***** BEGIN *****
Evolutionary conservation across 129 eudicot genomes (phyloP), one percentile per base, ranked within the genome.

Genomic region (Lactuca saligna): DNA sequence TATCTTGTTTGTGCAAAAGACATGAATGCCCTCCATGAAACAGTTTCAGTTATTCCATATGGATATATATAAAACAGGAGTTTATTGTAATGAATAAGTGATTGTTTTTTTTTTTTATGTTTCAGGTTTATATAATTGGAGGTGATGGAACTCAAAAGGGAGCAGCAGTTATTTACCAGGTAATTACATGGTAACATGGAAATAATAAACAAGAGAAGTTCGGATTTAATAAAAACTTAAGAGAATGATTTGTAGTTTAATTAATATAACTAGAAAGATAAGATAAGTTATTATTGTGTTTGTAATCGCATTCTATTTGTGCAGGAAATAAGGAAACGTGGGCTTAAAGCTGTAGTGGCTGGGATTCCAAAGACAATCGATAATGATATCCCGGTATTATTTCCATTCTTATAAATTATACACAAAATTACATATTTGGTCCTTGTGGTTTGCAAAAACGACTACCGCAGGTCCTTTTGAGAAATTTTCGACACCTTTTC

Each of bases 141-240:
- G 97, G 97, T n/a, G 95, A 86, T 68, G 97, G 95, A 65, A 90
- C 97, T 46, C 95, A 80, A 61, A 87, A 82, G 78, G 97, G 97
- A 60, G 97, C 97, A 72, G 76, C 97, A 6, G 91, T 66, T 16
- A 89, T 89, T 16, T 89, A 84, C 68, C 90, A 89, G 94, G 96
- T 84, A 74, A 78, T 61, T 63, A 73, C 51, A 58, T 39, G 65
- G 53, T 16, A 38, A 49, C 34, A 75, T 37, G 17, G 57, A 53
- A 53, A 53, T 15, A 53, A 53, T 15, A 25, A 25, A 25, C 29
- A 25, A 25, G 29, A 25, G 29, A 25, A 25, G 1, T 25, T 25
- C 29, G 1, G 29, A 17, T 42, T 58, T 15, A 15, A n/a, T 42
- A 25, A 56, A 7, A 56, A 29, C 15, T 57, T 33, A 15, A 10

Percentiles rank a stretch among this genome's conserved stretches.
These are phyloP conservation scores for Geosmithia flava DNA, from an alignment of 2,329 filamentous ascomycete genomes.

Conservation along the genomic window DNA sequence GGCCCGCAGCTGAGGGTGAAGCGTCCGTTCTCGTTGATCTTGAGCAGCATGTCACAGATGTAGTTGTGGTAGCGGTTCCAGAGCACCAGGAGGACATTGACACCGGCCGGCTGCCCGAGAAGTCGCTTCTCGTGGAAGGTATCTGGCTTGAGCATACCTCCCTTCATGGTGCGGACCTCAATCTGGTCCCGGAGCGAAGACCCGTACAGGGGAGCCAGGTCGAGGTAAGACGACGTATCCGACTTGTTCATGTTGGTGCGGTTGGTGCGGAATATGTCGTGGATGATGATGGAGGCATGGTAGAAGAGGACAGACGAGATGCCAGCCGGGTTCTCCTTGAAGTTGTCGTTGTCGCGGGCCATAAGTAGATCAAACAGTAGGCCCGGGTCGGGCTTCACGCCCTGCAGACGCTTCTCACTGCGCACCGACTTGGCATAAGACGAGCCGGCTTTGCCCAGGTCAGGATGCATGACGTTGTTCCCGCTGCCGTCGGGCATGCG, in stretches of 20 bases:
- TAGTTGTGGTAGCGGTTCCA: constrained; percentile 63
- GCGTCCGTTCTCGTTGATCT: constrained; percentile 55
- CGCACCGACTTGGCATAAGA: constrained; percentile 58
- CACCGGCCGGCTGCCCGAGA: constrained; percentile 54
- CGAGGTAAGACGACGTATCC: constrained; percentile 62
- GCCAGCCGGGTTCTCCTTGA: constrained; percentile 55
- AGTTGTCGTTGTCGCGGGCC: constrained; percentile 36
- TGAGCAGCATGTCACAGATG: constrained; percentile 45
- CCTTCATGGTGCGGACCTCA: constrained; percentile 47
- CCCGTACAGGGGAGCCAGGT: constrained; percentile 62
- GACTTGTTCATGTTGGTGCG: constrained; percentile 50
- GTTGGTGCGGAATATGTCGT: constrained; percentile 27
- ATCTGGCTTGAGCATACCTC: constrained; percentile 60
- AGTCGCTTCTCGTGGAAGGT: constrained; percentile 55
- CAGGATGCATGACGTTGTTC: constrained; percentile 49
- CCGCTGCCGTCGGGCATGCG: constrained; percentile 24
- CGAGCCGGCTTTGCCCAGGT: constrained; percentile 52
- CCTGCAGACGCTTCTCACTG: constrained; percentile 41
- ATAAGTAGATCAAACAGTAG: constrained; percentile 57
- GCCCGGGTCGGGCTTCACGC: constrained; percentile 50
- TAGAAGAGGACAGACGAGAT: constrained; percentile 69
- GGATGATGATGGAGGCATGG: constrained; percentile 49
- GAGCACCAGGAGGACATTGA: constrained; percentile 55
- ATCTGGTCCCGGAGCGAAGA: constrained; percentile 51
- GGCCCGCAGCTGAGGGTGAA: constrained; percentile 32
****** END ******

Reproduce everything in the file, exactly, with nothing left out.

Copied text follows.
Evolutionary conservation across 129 eudicot genomes (phyloP), one percentile per base, ranked within the genome.

Genomic region (Lactuca saligna): DNA sequence TATCTTGTTTGTGCAAAAGACATGAATGCCCTCCATGAAACAGTTTCAGTTATTCCATATGGATATATATAAAACAGGAGTTTATTGTAATGAATAAGTGATTGTTTTTTTTTTTTATGTTTCAGGTTTATATAATTGGAGGTGATGGAACTCAAAAGGGAGCAGCAGTTATTTACCAGGTAATTACATGGTAACATGGAAATAATAAACAAGAGAAGTTCGGATTTAATAAAAACTTAAGAGAATGATTTGTAGTTTAATTAATATAACTAGAAAGATAAGATAAGTTATTATTGTGTTTGTAATCGCATTCTATTTGTGCAGGAAATAAGGAAACGTGGGCTTAAAGCTGTAGTGGCTGGGATTCCAAAGACAATCGATAATGATATCCCGGTATTATTTCCATTCTTATAAATTATACACAAAATTACATATTTGGTCCTTGTGGTTTGCAAAAACGACTACCGCAGGTCCTTTTGAGAAATTTTCGACACCTTTTC

Each of bases 141-240:
- G 97, G 97, T n/a, G 95, A 86, T 68, G 97, G 95, A 65, A 90
- C 97, T 46, C 95, A 80, A 61, A 87, A 82, G 78, G 97, G 97
- A 60, G 97, C 97, A 72, G 76, C 97, A 6, G 91, T 66, T 16
- A 89, T 89, T 16, T 89, A 84, C 68, C 90, A 89, G 94, G 96
- T 84, A 74, A 78, T 61, T 63, A 73, C 51, A 58, T 39, G 65
- G 53, T 16, A 38, A 49, C 34, A 75, T 37, G 17, G 57, A 53
- A 53, A 53, T 15, A 53, A 53, T 15, A 25, A 25, A 25, C 29
- A 25, A 25, G 29, A 25, G 29, A 25, A 25, G 1, T 25, T 25
- C 29, G 1, G 29, A 17, T 42, T 58, T 15, A 15, A n/a, T 42
- A 25, A 56, A 7, A 56, A 29, C 15, T 57, T 33, A 15, A 10

Percentiles rank a stretch among this genome's conserved stretches.
These are phyloP conservation scores for Geosmithia flava DNA, from an alignment of 2,329 filamentous ascomycete genomes.

Conservation along the genomic window DNA sequence GGCCCGCAGCTGAGGGTGAAGCGTCCGTTCTCGTTGATCTTGAGCAGCATGTCACAGATGTAGTTGTGGTAGCGGTTCCAGAGCACCAGGAGGACATTGACACCGGCCGGCTGCCCGAGAAGTCGCTTCTCGTGGAAGGTATCTGGCTTGAGCATACCTCCCTTCATGGTGCGGACCTCAATCTGGTCCCGGAGCGAAGACCCGTACAGGGGAGCCAGGTCGAGGTAAGACGACGTATCCGACTTGTTCATGTTGGTGCGGTTGGTGCGGAATATGTCGTGGATGATGATGGAGGCATGGTAGAAGAGGACAGACGAGATGCCAGCCGGGTTCTCCTTGAAGTTGTCGTTGTCGCGGGCCATAAGTAGATCAAACAGTAGGCCCGGGTCGGGCTTCACGCCCTGCAGACGCTTCTCACTGCGCACCGACTTGGCATAAGACGAGCCGGCTTTGCCCAGGTCAGGATGCATGACGTTGTTCCCGCTGCCGTCGGGCATGCG, in stretches of 20 bases:
- TAGTTGTGGTAGCGGTTCCA: constrained; percentile 63
- GCGTCCGTTCTCGTTGATCT: constrained; percentile 55
- CGCACCGACTTGGCATAAGA: constrained; percentile 58
- CACCGGCCGGCTGCCCGAGA: constrained; percentile 54
- CGAGGTAAGACGACGTATCC: constrained; percentile 62
- GCCAGCCGGGTTCTCCTTGA: constrained; percentile 55
- AGTTGTCGTTGTCGCGGGCC: constrained; percentile 36
- TGAGCAGCATGTCACAGATG: constrained; percentile 45
- CCTTCATGGTGCGGACCTCA: constrained; percentile 47
- CCCGTACAGGGGAGCCAGGT: constrained; percentile 62
- GACTTGTTCATGTTGGTGCG: constrained; percentile 50
- GTTGGTGCGGAATATGTCGT: constrained; percentile 27
- ATCTGGCTTGAGCATACCTC: constrained; percentile 60
- AGTCGCTTCTCGTGGAAGGT: constrained; percentile 55
- CAGGATGCATGACGTTGTTC: constrained; percentile 49
- CCGCTGCCGTCGGGCATGCG: constrained; percentile 24
- CGAGCCGGCTTTGCCCAGGT: constrained; percentile 52
- CCTGCAGACGCTTCTCACTG: constrained; percentile 41
- ATAAGTAGATCAAACAGTAG: constrained; percentile 57
- GCCCGGGTCGGGCTTCACGC: constrained; percentile 50
- TAGAAGAGGACAGACGAGAT: constrained; percentile 69
- GGATGATGATGGAGGCATGG: constrained; percentile 49
- GAGCACCAGGAGGACATTGA: constrained; percentile 55
- ATCTGGTCCCGGAGCGAAGA: constrained; percentile 51
- GGCCCGCAGCTGAGGGTGAA: constrained; percentile 32